For the past 50 years, our use of ice core records as climate archives has relied on the fundamental assumption that the isotopic composition of precipitation deposited on the ice sheet surface determines the ice core water isotopic composition. Since the isotopic composition in precipitation is assumed to be governed by the state of the climate this has made ice core isotope records one of the most important proxies for reconstructing the past climate.
New simultaneous measurements of snow and water vapor isotopes have shown that the surface snow exchanges with the atmospheric water vapor isotope signal, altering the deposited precipitation isotope signal. This severely questions the standard paradigm for interpreting the ice core proxy record and gives rise to the hypothesis that the isotope record from an ice core is determined by a combination of the atmospheric water vapor isotope signal and the precipitation isotope signal.
The SNOWISO project will verify this new hypothesis by combining laboratory and field experiments with in-situ observations of snow and water vapor isotopes in Greenland and Antarctica. This will enable me to quantify and parameterize the snow-air isotope exchange and post-depositional processes. I will implement these results into an isotope-enabled Regional Climate Model with a snowpack module and benchmarked against in-situ observations. Using the coupled snow-atmosphere isotope model I will establish the isotopic shift due to post-depositional processes under different climate conditions. This will facilitate the use of the full suite of water isotopes to infer past changes in the climate system, specifically changes in ocean sea surface temperature and relative humidity.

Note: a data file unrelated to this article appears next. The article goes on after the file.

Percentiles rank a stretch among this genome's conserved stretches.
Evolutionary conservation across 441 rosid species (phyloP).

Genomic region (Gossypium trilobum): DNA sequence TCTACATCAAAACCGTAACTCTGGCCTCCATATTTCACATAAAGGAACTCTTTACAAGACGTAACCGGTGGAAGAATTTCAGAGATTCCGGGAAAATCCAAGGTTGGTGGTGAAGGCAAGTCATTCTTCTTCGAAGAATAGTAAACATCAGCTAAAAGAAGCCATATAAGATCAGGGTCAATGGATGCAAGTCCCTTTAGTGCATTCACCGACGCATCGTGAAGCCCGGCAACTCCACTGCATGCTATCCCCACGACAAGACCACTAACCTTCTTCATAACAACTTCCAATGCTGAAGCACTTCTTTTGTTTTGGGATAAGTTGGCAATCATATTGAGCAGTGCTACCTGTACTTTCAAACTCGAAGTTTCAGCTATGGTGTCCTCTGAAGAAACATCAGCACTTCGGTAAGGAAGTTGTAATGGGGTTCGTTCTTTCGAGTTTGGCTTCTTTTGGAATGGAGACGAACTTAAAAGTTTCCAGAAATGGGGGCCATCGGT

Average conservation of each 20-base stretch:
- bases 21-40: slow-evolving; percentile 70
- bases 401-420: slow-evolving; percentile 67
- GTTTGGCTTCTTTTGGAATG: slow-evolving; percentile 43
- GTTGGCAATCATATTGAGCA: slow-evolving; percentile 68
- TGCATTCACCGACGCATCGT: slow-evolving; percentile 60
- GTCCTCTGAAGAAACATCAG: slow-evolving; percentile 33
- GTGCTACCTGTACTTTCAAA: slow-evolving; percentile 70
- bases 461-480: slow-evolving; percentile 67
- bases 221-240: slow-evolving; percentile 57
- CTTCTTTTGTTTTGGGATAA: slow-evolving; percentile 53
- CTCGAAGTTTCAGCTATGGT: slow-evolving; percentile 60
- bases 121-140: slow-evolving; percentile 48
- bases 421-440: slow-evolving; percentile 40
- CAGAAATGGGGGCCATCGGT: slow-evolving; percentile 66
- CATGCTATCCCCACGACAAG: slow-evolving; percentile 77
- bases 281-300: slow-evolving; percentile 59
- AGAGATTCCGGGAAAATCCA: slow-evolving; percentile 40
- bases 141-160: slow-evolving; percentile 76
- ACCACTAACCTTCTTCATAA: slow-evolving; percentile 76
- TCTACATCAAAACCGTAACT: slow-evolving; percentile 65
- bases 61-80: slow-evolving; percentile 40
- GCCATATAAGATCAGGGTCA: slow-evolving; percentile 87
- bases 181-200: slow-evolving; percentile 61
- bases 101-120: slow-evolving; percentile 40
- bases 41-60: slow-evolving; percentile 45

By establishing how the water isotope signal is recorded in the snow, the SNOWISO project will build the foundation for future integration of isotope-enabled General Circulation Models with ice core records; this opens a new frontier in climate reconstruction.